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Page last updated at 18:01 GMT, Thursday, 3 March 2011
Rare breed chicken reintroduced

Pupils from the Gleed Boys' School with a Lincolnshire Buff chicken
Pupils from the Gleed Boys' School with a Lincolnshire Buff chicken

An unusual project involving a rare breed of Lincolnshire chicken and the National Lottery is being taken on by students at Gleed Boys' School in Spalding.

The boys have received more than £22,000 from the Heritage Lottery Fund to allow them to rear Lincolnshire Buff chickens which became extinct in the 1920s.

Riseholme Agricultural College in Lincoln pioneered work to reintroduce the breed in the 1980s.

Alternative curriculum manager at Gleed Boys' School Kevin Cooper explained more about why they are involved: "About a year ago we had a new year group come in and we normally have a project for each year but we unexpectedly got this new group so we had to look around to find a project.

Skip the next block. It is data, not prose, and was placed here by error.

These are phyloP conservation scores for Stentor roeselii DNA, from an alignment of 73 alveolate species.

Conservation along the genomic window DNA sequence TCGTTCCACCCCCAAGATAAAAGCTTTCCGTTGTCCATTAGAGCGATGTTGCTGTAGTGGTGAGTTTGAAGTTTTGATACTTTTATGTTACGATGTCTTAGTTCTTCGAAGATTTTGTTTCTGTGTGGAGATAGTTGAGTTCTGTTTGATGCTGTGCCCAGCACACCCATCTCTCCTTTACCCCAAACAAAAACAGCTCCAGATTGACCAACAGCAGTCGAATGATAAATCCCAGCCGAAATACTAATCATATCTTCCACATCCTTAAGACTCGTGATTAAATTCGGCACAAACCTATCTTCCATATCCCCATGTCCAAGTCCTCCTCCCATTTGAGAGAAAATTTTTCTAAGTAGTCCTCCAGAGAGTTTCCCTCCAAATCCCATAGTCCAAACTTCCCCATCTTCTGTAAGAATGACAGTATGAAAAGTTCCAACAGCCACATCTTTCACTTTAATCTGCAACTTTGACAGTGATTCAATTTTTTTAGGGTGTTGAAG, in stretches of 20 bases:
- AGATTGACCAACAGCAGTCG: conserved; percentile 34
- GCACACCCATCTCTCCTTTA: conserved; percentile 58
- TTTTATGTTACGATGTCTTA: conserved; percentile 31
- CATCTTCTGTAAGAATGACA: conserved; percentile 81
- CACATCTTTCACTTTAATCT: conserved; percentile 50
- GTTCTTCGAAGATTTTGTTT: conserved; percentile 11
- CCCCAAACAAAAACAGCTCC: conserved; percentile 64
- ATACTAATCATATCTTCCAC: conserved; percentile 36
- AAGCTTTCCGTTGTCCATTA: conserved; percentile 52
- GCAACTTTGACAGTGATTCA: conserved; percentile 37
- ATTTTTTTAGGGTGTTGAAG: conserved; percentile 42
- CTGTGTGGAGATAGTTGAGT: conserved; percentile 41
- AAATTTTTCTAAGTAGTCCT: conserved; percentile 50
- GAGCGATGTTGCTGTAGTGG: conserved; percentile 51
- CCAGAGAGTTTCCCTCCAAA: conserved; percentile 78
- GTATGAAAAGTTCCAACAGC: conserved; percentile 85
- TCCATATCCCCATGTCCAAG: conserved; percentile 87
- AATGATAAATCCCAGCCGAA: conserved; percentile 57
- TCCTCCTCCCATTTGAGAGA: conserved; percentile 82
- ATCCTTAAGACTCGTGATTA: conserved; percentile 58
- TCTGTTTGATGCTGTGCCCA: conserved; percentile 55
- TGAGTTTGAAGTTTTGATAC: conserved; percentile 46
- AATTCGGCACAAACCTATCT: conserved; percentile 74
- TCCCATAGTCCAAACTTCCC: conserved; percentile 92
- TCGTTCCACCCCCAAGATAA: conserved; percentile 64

"The head of pastoral care just happened to mention one day when we were on the internet, researching, that there was such a thing as a Lincolnshire Buff chicken that became extinct in the 1920s but has been reintroduced. As you can imagine all the lads ears pricked up with thoughts of Jurassic Park and reintroducing a species. So, we looked into it more and more and we found there is a Lincolnshire Buff society."

Lucy Hampstead-Taylor from the Lincolnshire Buff Poultry Society explained what made the Lincolnshire Buff so special: "The breed is quite unusual in that it has five toes where most breeds of chicken only have four. They are quite attractive and are a buff colour as the name implies with black feathers in the tail. They have white legs, a single comb and bright orange eyes."


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